release date: june 22nd, 2012
production budget: $10 million
opening weekend: $3.8 million
there is no shortage of end-of-the-world movies, from blockbuster tentpoles like armageddon, knowing, and the devlin/emmerich disaster porns (independence day, the day after tomorrow, 2012) to indies (last night, the book of life, another earth, melancholia, 4:44 last day on earth). seeking a friend for the end of the world lands somewhere in between: not dumb enough as a cgi-driven spectacle nor profound and atypical enough for the indie crowd.
written and directed by lorene scafaria, who adapted nick and norah’s infinite playlist for the screen, seeking a friend for the end of the world wastes no time to set things up. it opens with insurance salesman(!) dodge (steve carell) listening to the end of the world announcement from a classic rock radio station in his car with his wife (played by carell’s real life wife nancy walls). dodge’s wife ran from the car, literally. the radio station returns to music post-apocalypse-announcement with the beach boys’ wouldn’t it be nice. yes, it’s that kind of humor.
worst of all, BRUCE’s team of drillers are nowhere to be found. on the other hand, there is no animal cracker scene here, or diane warren ballad. it is, however, probably the only movie to reference evan almighty.
we also get glimpses of dodge’s home and work life. it’s nice to know that people still show up for work with the world ending in three weeks. there’s also a nice end-of-the-world party sequence hosted by his friends (rob corddry and connie britton). they try to set the newly single dodge with karen (melanie lynskey from tv’s two and a half men). also at the party is patton oswalt, the first of several cameos in the film, who’s not as funny as he usually is (best line: “i want to shoot up to radiohead.”). so far, so good, the tone is set for a deadpan comedy about people dealing with the end of the world.
things get shakier after that when dodge has a meet cute with penny, the manic pixie dream girl neighbor played by keira knightley, who’s having problems with her boyfriend (adam brody from tv’s the orange county, cop out, jennifer’s body). penny is not only a pothead but also loooooves vinyl records. the humor from the opening scenes are gone and we are settling more or less into romcom conventions.
and that’s not the only convention the film follows. like nick and norah (except nick is having a midlife crisis instead of emo pussyiness), the episodic film is eventually structured not just as a romcom but also a road movie in which penny wants to get home (britain) and dodge tries to find the one that got away, his high school sweetheart. and yes, as you can see from the poster, there is a cute dog.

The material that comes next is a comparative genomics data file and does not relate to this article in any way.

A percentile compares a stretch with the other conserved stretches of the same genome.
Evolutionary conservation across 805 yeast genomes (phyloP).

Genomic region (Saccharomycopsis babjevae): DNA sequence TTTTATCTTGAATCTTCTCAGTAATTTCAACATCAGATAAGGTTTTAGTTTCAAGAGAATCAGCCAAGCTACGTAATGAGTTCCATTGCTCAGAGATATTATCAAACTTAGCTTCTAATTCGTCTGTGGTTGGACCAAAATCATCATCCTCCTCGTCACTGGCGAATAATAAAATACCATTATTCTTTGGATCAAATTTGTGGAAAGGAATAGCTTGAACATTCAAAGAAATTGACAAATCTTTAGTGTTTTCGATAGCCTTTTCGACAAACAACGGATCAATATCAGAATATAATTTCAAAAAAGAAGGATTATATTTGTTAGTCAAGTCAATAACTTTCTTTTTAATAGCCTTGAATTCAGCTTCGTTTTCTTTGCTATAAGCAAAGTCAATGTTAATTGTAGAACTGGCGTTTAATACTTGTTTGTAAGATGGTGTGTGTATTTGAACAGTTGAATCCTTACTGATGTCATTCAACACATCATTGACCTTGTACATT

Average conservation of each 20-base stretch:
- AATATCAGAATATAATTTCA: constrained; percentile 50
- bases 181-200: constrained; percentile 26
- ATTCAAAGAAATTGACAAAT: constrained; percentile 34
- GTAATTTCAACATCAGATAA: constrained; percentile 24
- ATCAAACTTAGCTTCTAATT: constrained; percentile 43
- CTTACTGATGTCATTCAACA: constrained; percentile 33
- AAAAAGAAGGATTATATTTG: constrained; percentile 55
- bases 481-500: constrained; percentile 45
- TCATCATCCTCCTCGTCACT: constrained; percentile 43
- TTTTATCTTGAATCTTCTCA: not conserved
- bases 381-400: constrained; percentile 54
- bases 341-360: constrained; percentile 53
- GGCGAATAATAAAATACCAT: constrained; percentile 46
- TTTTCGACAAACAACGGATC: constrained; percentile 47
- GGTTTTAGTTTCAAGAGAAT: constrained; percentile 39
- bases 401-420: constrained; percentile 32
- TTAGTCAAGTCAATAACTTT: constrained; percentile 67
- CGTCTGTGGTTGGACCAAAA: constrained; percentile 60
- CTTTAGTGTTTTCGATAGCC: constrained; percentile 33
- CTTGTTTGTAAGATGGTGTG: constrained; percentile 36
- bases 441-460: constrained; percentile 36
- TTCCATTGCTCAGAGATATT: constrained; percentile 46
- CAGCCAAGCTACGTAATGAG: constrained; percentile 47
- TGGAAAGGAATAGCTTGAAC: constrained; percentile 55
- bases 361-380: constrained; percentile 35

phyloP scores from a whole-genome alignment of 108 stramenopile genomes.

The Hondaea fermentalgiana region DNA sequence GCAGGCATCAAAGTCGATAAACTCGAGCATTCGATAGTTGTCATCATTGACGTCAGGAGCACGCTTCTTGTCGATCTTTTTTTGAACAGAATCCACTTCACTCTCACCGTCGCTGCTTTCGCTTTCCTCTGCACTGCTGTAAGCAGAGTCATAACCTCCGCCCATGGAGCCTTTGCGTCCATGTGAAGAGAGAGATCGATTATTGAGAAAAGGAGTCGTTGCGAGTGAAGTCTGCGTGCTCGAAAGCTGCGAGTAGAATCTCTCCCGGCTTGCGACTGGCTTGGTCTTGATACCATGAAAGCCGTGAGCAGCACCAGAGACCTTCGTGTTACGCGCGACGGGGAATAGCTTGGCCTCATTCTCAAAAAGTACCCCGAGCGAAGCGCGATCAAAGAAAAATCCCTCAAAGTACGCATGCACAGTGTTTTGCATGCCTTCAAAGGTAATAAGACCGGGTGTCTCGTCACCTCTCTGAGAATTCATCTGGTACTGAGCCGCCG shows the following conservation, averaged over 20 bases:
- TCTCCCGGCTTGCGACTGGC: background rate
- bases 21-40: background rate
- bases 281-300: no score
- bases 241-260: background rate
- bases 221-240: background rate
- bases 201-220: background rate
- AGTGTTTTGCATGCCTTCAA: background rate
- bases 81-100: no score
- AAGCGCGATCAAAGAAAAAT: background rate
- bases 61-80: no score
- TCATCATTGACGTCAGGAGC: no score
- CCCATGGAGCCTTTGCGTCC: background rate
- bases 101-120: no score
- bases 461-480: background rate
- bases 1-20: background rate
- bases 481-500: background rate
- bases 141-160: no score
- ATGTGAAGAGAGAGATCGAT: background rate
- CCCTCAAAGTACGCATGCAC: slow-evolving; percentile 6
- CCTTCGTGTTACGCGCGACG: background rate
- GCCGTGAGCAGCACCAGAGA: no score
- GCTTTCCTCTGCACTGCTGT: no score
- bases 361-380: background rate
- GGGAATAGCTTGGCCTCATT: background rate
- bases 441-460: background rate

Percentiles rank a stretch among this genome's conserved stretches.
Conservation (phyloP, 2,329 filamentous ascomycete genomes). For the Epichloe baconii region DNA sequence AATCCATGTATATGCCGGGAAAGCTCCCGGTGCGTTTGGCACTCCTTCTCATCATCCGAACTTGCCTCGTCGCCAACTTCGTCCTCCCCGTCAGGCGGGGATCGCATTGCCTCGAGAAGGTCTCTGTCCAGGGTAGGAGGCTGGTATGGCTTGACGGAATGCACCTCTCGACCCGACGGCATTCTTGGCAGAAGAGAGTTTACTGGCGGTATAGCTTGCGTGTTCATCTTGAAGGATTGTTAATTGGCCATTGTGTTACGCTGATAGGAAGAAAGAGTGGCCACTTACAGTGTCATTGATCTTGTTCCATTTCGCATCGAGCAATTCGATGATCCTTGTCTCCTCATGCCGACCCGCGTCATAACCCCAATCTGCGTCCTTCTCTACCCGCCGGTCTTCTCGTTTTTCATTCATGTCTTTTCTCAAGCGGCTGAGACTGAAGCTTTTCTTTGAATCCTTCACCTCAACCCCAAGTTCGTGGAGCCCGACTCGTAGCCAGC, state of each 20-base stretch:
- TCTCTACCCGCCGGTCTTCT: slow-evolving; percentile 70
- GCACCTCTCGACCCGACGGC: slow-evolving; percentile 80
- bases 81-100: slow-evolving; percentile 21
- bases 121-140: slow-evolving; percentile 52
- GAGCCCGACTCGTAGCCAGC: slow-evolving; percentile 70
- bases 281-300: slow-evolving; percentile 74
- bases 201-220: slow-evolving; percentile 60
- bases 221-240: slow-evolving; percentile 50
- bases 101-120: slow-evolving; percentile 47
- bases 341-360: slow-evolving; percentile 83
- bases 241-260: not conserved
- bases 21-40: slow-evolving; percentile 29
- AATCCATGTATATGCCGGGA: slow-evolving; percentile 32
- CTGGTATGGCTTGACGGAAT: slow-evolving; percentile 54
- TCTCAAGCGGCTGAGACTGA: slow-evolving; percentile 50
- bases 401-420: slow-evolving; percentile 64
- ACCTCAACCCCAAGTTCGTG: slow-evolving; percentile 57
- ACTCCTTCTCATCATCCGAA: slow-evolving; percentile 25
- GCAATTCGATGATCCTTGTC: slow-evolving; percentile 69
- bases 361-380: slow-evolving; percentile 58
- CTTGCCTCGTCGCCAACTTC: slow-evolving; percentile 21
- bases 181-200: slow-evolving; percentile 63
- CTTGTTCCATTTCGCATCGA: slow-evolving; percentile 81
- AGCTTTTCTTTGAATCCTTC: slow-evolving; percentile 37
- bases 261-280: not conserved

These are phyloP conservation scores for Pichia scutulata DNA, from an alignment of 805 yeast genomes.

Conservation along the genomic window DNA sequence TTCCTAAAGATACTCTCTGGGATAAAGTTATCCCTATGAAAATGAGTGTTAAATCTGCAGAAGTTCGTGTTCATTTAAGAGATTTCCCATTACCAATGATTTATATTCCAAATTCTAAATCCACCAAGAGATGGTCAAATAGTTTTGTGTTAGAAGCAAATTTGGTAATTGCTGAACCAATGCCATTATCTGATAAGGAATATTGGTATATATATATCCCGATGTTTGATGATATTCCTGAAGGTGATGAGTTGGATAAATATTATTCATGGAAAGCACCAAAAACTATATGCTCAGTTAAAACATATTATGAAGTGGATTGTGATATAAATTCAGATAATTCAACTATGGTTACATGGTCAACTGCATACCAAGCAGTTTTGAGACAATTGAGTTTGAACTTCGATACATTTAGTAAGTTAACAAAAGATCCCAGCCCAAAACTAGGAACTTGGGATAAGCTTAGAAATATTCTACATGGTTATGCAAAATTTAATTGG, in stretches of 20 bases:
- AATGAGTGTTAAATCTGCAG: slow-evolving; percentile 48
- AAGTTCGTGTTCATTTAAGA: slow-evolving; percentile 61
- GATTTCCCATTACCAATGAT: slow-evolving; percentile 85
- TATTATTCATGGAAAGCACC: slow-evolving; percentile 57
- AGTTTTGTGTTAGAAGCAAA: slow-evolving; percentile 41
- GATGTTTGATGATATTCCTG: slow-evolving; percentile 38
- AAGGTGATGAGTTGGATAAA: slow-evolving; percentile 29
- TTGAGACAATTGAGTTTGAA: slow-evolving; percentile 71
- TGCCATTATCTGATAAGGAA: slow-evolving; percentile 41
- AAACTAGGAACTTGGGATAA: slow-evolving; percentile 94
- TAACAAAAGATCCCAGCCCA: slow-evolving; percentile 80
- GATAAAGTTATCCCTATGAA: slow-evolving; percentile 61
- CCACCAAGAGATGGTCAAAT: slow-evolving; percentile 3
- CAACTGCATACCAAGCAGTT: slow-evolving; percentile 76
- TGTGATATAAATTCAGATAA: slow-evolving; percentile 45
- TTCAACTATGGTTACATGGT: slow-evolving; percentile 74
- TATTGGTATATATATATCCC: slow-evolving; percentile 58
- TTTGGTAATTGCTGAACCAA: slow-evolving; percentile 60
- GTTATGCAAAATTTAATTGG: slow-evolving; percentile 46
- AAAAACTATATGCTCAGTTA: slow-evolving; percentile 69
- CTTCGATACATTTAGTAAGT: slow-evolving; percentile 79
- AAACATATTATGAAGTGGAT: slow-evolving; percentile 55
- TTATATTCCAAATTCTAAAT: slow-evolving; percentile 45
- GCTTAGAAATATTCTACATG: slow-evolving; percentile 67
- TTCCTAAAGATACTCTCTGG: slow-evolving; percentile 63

on their journey, they get a ride from gil grissom himself, william petersen, as a blue collar guy who hired assassin to kill him before the world ends; gillian jacobs from tv’s community as a waitress of a t.g.i. friday type restaurant; parks and recreation’s jerry (jim o’heir) as a cop; derek luke from antwone fisher, david mamet’s spartan, and as p diddy in notorious as penny’s ex, a military man who has a bunker, video games, and several smart cars preparing for the apocalypse. lifting a subplot from deep impact, there’s martin sheen as dodge’s estranged father. hey at least it’s not jon voight.
there is no doubt that the film squanders its earlier promises. carell’s character is pretty much the archetype of the popular mid-to-late 90s corporate drone who suddenly realizes his life is empty white male as in everything from office space to american psycho to american beauty to fight club to the family man. except this time, the apocalypse is looming.
it also takes quite a bit of suspension of disbelief to go with the movie. in addition to dubious character motivations, it’s hard to imagine that dodge’s coworkers, restaurant servers, police…etc would still go to work. it may have been a throwaway gag but there’s even a yard sale going on. but on second thought, and giving the movie the benefit of the doubt, it would perhaps be more outrageous to think that everyone would act logically and rationally with the world ending in a couple of weeks.
but it’s not a movie interested in the technicality and mechanics of an apocalyptic scenario. it’s more about dodge and penny as characters with the apocalypse on the horizon. and on that front, it more or less succeeds. it’s not without flaws but nevertheless manages to wring out some emotional scenes. i could do without the police station and the beach sequences. it helps that carell and knightley rise above the material they are given. though the movie is patched together from various conventions, it comes from such an oblique angle that if you like seeing carell and knightley on screen, you would be willing to forgive its shortcomings.
p.s. the internet seems to have a hard time with anyone being able to be healthy and skinny. there doesn’t seem to be any article about keira knightley without someone saying things like “someone get her a sandwich” or “give her a meal” type comments mentioning anorexia and bulimia. it is somehow relevant that this be brought up even though it has nothing to do with the quality of the movie. it’s nice to know that the public is so concerned with knightley’s (see also, angelina jolie at the oscar) well-being and eating habit. it would be wrong to mention weight and physicality whenever there’s a kathy bates or melissa mccarthy movie. no one’s making snarky comments telling them to put down the cheetos. so it’s equally wrong and unnecessary to point out the physical shape of a skinny person. it feels more like jealousy than sincerity, as if it’s unthinkable that anyone can be both healthy and skinny.